IoT Security Challenges and Solutions: Why There’s Still a Long Way to Go

The United States has finally launched its Cyber Trust Mark program, which provides cybersecurity labels for IoT devices. It's Like the cybersecurity version of the Energy Star labels used to indicate the energy efficiency of appliances and other electronic devices. It helps consumers distinguish IoT products that are secure from those that are not.

This is a significant step towards securing the Internet of Things and the digital world in general. However, it would be reasonable to say that it is far from enough. There are still many challenges in securing the IoT ecosystem. The methods currently in place and this new label system cannot magically eliminate most of the security risks that come with the use of IoT products. Nevertheless, there are corresponding solutions that everyone using IoT devices should be acquainted with.

Breaking down the risks and challenges

Any discussion about IoT security challenges and solutions naturally starts with the presentation of the problems and risk factors. There are quite a number of them, but this article will only focus on the biggest concerns concerning IoT device manufacturers, which are as follows:
  • Zero-day threats and reactive threat handling - Cybercriminals never run out of new attack strategies. They find new approaches to defeat defenses, which are often undetected. The targeted organizations are usually clueless about how to respond. They are generally reactive in dealing with threats, often relying on threat intelligence so they are unable to detect anomalies if an attack is not yet profiled. The usual response is to simply send out security patches to try to remedy security issues only after they have been discovered.
  • Third-party vulnerabilities - Most of the software used in IoT devices include third-party software libraries or dependencies, which are necessary for various functions including data transmission, encryption, authentication, communication, and OTA updates, among others. Unfortunately, using these third-party software components also means inheriting their vulnerabilities. Of note, around 71 percent of the open-source third-party libraries used in apps have security flaws.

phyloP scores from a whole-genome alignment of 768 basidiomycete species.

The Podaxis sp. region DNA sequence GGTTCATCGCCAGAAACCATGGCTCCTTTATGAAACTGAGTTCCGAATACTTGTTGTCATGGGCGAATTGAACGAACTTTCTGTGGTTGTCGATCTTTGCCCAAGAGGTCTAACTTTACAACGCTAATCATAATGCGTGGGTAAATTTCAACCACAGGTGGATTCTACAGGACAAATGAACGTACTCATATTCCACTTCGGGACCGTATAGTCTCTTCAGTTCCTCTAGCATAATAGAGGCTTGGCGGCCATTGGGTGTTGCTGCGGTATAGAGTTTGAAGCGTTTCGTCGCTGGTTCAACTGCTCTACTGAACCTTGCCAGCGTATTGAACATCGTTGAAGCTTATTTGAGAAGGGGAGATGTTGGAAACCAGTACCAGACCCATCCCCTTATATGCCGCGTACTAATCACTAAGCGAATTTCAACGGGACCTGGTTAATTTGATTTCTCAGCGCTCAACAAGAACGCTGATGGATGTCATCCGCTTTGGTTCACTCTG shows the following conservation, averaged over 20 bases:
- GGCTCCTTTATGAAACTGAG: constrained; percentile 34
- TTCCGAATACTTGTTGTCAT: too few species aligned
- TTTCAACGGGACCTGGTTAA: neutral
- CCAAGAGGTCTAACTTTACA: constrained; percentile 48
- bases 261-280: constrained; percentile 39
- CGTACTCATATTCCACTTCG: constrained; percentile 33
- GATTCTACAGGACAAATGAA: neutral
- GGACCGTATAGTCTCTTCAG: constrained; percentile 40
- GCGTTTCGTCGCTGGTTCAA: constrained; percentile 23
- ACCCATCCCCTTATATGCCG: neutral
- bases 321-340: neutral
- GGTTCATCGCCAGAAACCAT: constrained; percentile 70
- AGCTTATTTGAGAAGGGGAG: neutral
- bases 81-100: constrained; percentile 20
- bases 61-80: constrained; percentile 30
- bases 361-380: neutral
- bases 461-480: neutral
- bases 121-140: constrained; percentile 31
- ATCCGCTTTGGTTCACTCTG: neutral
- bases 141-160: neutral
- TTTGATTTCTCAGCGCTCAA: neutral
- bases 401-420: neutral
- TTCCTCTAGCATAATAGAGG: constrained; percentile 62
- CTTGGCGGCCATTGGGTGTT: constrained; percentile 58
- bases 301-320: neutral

• Lack of ongoing visibility - Adding to the problem of reactive threat handling is the tendency of many organizations to be unable to account for all of their devices. Usually, IoT manufacturers lose visibility over their devices once the devices are shipped to buyers. As such, they are unaware of the security problems that may be plaguing their products. It is usually already too late before they learn about these issues, so their only option is to send out software updates, which do not prevent or undo the security breaches that have already taken place. Manufacturers may have to issue product recalls and reputational damage is inevitable.
  • Using ineffective security solutions and mechanisms - It is not uncommon for IoT manufacturers to settle for the bare minimum when it comes to security. Unfortunately, the bare minimum no longer cuts it when dealing with highly aggressive and rapidly evolving threats. Threat actors can easily find ways around perimeter defenses and they have developed ways to bypass encryption and evade static analysis tools.
  • The performance-security balancing act - IoT devices are low-resource technologies that are incapable of running full-fledged security solutions. Device makers admit that if they were to choose between performance and security, they would prioritize the former. This results in weak security rationalized by the steady performance of devices, which is generally what users prefer.